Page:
The MN Raptor Center is an amazing organization - this is from their raptor release day.
These animals are not wildly endangered for the most part. The value of saving an individual hawk or vulture is debatable in a world full of bigger problems. But somehow the minuteness of the gesture - saving one Cooper's or Red Tail - makes it seem even more important. There is no compelling reason to do it except for the goodness of repairing one thing we caused. Whether with a car, a window, or a horribly misguided pellet, because some people still resent their fellow hunters that much.
And when you think about it, it's an incredible thing - to repair hollow avian bones and terrified wild muscles and tissues, to maintain enough distance to maintain the desire to leave the rehab environment - to be able to put a hawk back into the sky.
These animals are not cute, they are not their own best press and advocates to people who love baby bunnies, but we do need them in the ecology of our immediate surroundings, and we do need to look up and see the Hunters and not just clouds of House Sparrows spun out of control. Anyway, photos!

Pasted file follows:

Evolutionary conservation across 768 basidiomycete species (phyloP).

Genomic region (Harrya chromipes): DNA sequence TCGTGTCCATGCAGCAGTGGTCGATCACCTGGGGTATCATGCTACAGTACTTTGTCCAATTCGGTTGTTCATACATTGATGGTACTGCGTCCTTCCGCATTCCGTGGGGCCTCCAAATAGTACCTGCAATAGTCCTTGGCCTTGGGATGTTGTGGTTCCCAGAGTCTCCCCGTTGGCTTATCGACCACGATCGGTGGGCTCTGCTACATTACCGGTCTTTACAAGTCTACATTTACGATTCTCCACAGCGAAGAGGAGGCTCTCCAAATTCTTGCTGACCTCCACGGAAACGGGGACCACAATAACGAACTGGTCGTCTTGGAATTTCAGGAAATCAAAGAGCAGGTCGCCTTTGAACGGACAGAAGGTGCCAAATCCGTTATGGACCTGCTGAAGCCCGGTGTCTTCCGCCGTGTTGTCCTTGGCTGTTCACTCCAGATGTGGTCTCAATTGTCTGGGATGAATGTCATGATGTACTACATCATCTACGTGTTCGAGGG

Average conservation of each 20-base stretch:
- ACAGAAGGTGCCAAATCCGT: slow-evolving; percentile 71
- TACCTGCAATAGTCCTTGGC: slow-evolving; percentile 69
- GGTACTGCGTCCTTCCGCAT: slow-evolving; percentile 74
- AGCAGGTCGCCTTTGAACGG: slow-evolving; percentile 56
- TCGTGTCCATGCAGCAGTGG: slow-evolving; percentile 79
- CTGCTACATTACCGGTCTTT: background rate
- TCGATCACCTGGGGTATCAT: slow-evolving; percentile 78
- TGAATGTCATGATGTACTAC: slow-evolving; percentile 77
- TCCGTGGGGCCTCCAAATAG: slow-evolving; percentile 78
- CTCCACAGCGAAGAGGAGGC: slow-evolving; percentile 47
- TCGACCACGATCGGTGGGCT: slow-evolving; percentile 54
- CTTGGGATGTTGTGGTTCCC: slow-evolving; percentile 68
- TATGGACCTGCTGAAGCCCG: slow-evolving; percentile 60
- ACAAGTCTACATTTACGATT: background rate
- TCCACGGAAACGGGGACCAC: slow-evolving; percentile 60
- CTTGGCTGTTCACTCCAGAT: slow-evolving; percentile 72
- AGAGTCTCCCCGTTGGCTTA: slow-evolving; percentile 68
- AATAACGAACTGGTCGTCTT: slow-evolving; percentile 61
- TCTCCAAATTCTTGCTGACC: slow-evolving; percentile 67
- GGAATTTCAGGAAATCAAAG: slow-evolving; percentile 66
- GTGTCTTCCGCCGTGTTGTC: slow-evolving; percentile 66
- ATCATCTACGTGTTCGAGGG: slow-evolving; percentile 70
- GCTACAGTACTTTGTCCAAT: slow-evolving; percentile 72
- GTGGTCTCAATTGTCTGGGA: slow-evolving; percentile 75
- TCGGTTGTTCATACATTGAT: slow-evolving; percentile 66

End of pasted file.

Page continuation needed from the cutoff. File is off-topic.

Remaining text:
|Educational Red Tailed Hawk - this bird is injured past the point of rehab, and is one of the educational Raptors for schools and events like this one. The Education birds have been conditioned for the demands of human contact and closeness.|
|Another Red Tailed hawk in the education department: the coloration of red tailed hawks varies a lot within the species. It's often confusing to ID these birds from the underside!|
But most of the Raptor Center's patients, the VAST majority, do not wind up as education birds - most are released into the wild once again. Here's a red tailed hawk leaving the hospital after a car-related rehab: